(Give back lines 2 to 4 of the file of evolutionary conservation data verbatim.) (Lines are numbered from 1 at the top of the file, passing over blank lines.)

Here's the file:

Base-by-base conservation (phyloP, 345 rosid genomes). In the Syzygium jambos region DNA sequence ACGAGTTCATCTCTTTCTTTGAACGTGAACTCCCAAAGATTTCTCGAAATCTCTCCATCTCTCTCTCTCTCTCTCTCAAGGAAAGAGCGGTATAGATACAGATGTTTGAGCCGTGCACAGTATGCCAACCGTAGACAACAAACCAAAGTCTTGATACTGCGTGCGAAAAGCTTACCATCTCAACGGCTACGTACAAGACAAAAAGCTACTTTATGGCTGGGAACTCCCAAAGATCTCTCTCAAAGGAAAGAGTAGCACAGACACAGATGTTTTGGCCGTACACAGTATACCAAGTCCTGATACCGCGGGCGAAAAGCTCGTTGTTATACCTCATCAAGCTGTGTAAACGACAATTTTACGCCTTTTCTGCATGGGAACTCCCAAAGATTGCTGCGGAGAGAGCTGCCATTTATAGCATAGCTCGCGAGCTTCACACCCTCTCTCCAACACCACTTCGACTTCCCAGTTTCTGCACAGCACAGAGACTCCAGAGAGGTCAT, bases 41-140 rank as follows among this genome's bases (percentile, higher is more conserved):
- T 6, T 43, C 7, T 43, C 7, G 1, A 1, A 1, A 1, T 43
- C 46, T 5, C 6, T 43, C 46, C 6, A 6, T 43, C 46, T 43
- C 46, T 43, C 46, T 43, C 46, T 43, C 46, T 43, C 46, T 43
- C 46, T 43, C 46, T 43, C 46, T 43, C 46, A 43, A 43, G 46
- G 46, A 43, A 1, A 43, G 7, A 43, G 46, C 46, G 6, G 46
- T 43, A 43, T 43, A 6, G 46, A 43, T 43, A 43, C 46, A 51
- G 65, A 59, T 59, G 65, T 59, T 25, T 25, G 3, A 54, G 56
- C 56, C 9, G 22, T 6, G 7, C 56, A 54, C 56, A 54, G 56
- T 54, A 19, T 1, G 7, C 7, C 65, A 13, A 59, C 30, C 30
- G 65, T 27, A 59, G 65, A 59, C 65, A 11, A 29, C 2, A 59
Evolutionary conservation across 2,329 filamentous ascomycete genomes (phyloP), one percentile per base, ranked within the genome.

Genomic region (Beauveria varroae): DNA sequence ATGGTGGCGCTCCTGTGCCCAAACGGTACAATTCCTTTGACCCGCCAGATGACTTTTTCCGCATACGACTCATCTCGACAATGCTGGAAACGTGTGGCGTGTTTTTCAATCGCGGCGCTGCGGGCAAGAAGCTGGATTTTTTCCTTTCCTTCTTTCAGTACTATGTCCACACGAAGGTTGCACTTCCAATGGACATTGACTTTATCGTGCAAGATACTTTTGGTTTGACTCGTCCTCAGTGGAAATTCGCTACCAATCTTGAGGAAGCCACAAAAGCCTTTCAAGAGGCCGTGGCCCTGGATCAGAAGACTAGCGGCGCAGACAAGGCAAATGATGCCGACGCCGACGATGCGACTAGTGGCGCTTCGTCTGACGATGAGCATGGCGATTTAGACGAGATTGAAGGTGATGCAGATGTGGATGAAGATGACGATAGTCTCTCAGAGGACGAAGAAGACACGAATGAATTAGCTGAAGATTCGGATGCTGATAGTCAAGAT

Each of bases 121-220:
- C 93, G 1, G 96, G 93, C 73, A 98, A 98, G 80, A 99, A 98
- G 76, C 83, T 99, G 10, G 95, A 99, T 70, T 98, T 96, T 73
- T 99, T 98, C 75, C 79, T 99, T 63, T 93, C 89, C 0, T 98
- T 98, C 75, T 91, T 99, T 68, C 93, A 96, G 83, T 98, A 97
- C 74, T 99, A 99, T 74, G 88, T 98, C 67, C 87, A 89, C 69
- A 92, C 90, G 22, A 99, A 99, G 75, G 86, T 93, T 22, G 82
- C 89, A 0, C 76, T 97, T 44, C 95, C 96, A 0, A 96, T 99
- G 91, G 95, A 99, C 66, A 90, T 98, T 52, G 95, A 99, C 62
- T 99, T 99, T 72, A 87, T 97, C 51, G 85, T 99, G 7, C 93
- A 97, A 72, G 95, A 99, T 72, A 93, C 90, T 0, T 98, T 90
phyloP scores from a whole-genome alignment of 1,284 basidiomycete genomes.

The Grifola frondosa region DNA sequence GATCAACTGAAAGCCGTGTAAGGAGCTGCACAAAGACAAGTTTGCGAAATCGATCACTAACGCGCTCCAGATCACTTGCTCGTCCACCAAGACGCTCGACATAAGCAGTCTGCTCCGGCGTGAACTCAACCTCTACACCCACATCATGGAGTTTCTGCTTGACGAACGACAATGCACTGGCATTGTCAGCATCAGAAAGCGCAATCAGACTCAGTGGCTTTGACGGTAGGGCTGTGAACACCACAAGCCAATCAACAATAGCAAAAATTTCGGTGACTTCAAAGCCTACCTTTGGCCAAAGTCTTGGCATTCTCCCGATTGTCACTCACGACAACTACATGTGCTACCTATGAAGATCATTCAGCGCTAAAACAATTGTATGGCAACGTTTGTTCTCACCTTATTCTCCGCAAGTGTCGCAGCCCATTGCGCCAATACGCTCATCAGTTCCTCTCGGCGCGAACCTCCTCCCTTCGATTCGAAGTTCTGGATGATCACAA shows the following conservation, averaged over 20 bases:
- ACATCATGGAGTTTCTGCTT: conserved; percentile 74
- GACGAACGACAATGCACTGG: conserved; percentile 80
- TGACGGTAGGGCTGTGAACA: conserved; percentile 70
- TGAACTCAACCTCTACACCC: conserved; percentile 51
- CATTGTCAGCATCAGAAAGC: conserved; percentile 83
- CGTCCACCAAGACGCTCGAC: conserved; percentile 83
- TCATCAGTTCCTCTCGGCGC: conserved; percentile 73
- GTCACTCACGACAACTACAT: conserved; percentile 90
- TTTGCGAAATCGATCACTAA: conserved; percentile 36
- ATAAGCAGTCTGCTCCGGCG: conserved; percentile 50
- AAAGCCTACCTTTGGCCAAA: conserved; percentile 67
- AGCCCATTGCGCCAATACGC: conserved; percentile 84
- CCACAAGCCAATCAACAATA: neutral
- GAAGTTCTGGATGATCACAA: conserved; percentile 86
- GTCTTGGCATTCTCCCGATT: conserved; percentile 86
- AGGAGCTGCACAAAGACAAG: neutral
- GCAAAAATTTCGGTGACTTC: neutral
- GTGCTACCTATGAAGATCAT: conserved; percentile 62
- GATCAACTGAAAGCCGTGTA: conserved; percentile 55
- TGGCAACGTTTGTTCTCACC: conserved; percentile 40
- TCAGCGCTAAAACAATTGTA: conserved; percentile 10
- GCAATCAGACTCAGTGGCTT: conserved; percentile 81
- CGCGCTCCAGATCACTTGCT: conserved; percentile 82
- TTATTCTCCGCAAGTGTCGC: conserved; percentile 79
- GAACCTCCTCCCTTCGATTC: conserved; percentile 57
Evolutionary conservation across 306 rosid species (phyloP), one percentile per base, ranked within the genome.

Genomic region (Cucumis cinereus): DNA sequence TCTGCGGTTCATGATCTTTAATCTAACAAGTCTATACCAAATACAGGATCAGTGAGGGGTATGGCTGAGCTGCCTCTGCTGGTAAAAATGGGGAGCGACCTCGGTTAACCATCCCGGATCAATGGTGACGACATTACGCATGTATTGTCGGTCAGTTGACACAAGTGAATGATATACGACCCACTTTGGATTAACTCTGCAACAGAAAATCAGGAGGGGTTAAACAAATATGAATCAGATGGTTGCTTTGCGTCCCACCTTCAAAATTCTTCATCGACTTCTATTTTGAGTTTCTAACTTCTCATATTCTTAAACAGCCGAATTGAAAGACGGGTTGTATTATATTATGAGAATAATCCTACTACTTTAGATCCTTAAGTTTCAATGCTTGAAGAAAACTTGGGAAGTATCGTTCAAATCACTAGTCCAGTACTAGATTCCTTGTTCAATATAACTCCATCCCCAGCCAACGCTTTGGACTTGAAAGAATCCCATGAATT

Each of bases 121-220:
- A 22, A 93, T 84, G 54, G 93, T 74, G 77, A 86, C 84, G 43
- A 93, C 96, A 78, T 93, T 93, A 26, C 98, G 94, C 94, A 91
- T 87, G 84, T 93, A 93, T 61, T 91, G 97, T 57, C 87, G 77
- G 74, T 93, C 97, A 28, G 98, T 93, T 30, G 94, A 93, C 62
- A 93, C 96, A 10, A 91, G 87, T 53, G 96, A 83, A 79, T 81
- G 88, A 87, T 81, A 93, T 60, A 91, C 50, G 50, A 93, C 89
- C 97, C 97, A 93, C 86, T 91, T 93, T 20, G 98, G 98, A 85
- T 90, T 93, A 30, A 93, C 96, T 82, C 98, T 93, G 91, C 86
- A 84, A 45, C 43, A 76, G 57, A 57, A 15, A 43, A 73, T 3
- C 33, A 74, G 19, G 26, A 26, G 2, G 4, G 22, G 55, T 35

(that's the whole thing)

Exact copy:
- T 6, T 43, C 7, T 43, C 7, G 1, A 1, A 1, A 1, T 43
- C 46, T 5, C 6, T 43, C 46, C 6, A 6, T 43, C 46, T 43
- C 46, T 43, C 46, T 43, C 46, T 43, C 46, T 43, C 46, T 43